Home Charging Options For Your Electric Car
Home Charging Options For Your Electric Car

Home Charging Options For Your Electric Car

April 17, 2023

Electric cars are becoming more and more popular. There are more than half a million electric vehicles on the road in the United States, and that number continues to grow. But if you’re thinking about buying one, there’s one question that needs answering: how do I charge it?
The answer isn’t simple–there are many factors involved in charging an electric car at home, including cost and convenience. In this guide, we’ll go over everything from what kind of charger to buy to how much electricity costs where you live so that when all is said and done (and your battery has been fully charged), you can feel confident knowing exactly what went into powering up your vehicle’s battery pack.

Types of Charging Stations

There are three main types of charging stations:

  • Public charging stations, which are usually free. They’re located in places like parking lots and shopping centers, and they can be used by anyone who has an electric car.
  • Home charging stations, which you install at your house or apartment building. They cost between $500 and $2,000 to purchase (but you can often get them for less if you do the installation yourself), plus about $100 per year for electricity costs (depending on where you live). If your home has solar panels on its roof, installing a home charger could actually save money!
  • Destination chargers are installed at businesses like restaurants or hotels so that customers can charge their cars while they’re there–this is especially useful if there aren’t any public charging stations nearby.

Charging Station Installation

If you’re planning on installing a charging station at home, there are a few things to consider. First, how much power will your car require? The answer depends on the make and model of vehicle you own. Most electric vehicles can be charged using a standard 120-volt outlet (the same kind used for lamps and other household appliances). However, some cars require 240 volts instead–and if your home doesn’t have this capability already installed in its electrical system, it may need to be upgraded before installation can begin.

In addition to determining how much current is required by your electric vehicle’s battery pack(s), consider whether or not there’s enough space in your garage or driveway for an additional piece of equipment like an outdoor outlet box or indoor wall box with built-in breaker panel protection circuitry that will safeguard against overloading power lines during storms or other emergencies where high demand could cause damage if not properly protected from excess voltage levels by way of circuit breakers, which act as safety switch.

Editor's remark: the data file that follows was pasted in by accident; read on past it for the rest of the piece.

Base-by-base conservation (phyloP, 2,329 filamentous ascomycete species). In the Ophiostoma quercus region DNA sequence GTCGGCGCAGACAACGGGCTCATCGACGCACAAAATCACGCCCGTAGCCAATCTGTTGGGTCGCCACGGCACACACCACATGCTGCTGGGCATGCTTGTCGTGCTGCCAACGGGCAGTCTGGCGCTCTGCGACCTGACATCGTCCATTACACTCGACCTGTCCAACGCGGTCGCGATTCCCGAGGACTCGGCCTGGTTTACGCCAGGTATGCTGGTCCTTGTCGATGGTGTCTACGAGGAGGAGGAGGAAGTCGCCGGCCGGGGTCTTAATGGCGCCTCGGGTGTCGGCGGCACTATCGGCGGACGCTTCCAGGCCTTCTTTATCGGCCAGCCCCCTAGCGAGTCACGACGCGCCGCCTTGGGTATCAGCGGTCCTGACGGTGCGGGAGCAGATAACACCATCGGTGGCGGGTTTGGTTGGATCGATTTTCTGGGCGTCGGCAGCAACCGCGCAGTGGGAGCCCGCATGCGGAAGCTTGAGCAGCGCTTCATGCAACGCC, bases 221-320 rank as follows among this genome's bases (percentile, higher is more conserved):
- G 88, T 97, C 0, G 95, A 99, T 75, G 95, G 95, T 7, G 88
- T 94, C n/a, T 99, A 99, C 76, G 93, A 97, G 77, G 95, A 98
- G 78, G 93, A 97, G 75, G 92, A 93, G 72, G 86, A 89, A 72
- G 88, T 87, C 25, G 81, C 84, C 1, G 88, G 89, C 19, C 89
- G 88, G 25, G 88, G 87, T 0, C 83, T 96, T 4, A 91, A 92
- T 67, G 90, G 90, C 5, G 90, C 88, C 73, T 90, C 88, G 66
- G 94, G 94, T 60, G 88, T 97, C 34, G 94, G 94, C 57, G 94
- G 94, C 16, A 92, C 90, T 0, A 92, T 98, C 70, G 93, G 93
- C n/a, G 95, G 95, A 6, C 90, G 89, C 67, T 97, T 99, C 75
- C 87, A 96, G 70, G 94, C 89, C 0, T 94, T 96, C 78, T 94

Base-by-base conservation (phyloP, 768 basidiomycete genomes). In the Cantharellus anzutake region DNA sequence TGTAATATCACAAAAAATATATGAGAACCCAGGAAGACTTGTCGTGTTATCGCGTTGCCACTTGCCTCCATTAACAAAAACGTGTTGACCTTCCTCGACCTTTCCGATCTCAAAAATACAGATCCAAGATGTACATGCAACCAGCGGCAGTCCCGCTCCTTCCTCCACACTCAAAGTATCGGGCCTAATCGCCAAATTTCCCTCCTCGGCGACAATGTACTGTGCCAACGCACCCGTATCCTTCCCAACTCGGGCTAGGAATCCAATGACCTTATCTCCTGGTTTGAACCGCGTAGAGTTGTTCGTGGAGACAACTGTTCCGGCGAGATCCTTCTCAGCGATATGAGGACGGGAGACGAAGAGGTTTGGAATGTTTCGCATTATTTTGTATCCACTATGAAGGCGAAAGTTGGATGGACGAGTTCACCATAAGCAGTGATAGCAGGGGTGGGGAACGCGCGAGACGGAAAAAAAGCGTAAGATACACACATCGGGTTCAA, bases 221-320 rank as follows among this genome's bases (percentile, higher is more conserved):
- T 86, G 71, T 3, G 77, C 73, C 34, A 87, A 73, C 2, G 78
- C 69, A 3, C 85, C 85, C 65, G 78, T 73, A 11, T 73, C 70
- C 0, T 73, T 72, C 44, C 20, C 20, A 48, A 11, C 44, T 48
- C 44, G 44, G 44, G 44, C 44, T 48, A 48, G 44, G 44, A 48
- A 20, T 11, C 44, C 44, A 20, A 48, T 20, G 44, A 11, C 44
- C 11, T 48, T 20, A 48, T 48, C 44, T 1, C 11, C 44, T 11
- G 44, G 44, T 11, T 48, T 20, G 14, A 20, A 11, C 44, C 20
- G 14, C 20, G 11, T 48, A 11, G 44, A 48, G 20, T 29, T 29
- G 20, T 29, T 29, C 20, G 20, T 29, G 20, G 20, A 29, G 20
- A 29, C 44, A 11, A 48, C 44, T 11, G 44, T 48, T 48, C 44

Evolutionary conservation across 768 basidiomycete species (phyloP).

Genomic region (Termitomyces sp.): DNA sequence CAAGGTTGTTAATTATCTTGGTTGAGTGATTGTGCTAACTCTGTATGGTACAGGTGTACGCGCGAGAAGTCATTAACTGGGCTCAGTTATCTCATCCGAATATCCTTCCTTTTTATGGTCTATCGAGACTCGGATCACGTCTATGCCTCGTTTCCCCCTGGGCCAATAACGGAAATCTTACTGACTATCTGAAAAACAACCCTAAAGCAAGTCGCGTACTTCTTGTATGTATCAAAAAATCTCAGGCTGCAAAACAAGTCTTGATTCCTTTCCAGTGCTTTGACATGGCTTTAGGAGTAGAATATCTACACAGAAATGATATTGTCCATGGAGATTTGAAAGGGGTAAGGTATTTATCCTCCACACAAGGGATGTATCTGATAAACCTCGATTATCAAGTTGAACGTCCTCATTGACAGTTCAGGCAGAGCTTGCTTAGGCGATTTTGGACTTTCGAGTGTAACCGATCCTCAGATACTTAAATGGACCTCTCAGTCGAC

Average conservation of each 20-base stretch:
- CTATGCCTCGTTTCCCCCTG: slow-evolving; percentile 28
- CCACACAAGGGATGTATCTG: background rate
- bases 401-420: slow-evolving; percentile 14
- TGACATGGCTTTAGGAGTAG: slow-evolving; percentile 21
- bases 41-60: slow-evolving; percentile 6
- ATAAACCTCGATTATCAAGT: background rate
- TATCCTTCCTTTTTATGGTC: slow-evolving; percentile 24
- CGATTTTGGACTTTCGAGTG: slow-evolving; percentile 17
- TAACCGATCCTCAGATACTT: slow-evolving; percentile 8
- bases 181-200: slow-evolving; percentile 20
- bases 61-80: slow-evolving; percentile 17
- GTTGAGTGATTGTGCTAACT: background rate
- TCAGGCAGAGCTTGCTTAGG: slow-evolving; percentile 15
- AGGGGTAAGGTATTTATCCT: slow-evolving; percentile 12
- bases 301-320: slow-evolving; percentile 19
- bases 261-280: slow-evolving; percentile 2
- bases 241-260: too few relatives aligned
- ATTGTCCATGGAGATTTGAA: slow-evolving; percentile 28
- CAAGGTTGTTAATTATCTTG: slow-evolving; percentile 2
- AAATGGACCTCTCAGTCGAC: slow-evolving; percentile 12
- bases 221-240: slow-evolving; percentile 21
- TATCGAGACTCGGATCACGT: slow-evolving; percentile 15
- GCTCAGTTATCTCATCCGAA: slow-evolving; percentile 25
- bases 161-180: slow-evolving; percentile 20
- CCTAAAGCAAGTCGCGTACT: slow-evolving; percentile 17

Level 1 or Level 2 Charging station?

The main differences between a Level 1 EV charging station and a Level 2 EV charging station are the voltage and charging speed. According to [1], Level 1 charging uses 120-volt power and takes all day (and night) for an EV, while Level 2 charging uses 240 volts and recharges an EV in a couple of hours. Additionally, [2] explains that while a Level 1 charger will typically get 4 miles of driving range per hour of charge, a Level 2 charger will get an average of 32 miles of driving range per hour of charge. This means that a Level 2 charging station can charge up to 8 times faster than a Level 1 charging station.

Therefore, the main differences between a Level 1 EV charging station and a Level 2 EV charging station are the voltage and charging speed. A Level 2 charging station is faster and provides more driving range per hour of charge than a Level 1 charging station.

There are various product options available for people to charge their electric cars at home. According to Car and Driver, some of the best home EV chargers for 2023 include the JuiceBox 40 Smart Electric Vehicle Charging Station with WiFi and the Lectron 32 NEMA 14-50 Level 2 EV Charger.[1] Forbes Wheels also recommends the ChargePoint Home Flex as the best overall option, the Grizzl-E Classic as the best outdoor-use charger, the Enel X JuiceBox 40 as the best for smart-charging features, and the Emporia EV Charger as the best for battery backup systems.[2]

For those who do not want to invest in a Level 2 charger, Consumer Reports notes that all electric vehicles come with a 110-volt-compatible, or Level 1, home connector kit. It’s essentially a fancy extension cord that allows your car to be plugged into a standard outlet on one end and into your car on the other end.[3] However, it’s important to note that Level 1 charging can be slow, so Level 2 chargers are generally recommended if you want faster charging times.[4]

The cost of home-charging setup can vary widely, as noted by Business Insider. Homeowners who already have a 240-volt outlet in a convenient spot may be able to simply buy a charger and plug it in, while Level 2 chargers can cost several hundred dollars.[5]

Choosing a charger will depend on certain factors like whether you already have 240-volt current running in your home. It might be a good idea to have it installed to charge your EV faster and have full use of your EV vehicle faster.


  1. https://www.caranddriver.com/shopping-advice/a39917614/best-home-ev-chargers-tested/
  2. https://www.forbes.com/wheels/accessories/best-home-ev-chargers/
  3. https://www.consumerreports.org/hybrids-evs/how-to-charge-electric-car-at-home/
  4. https://www.tomsguide.com/how-to/how-to-charge-your-electric-car-at-home
  5. https://www.businessinsider.com/how-to-set-up-home-charging-electric-car-ev-2023-1
  6. https://evocharge.com/resources/the-difference-between-level-1-2-ev-chargers/

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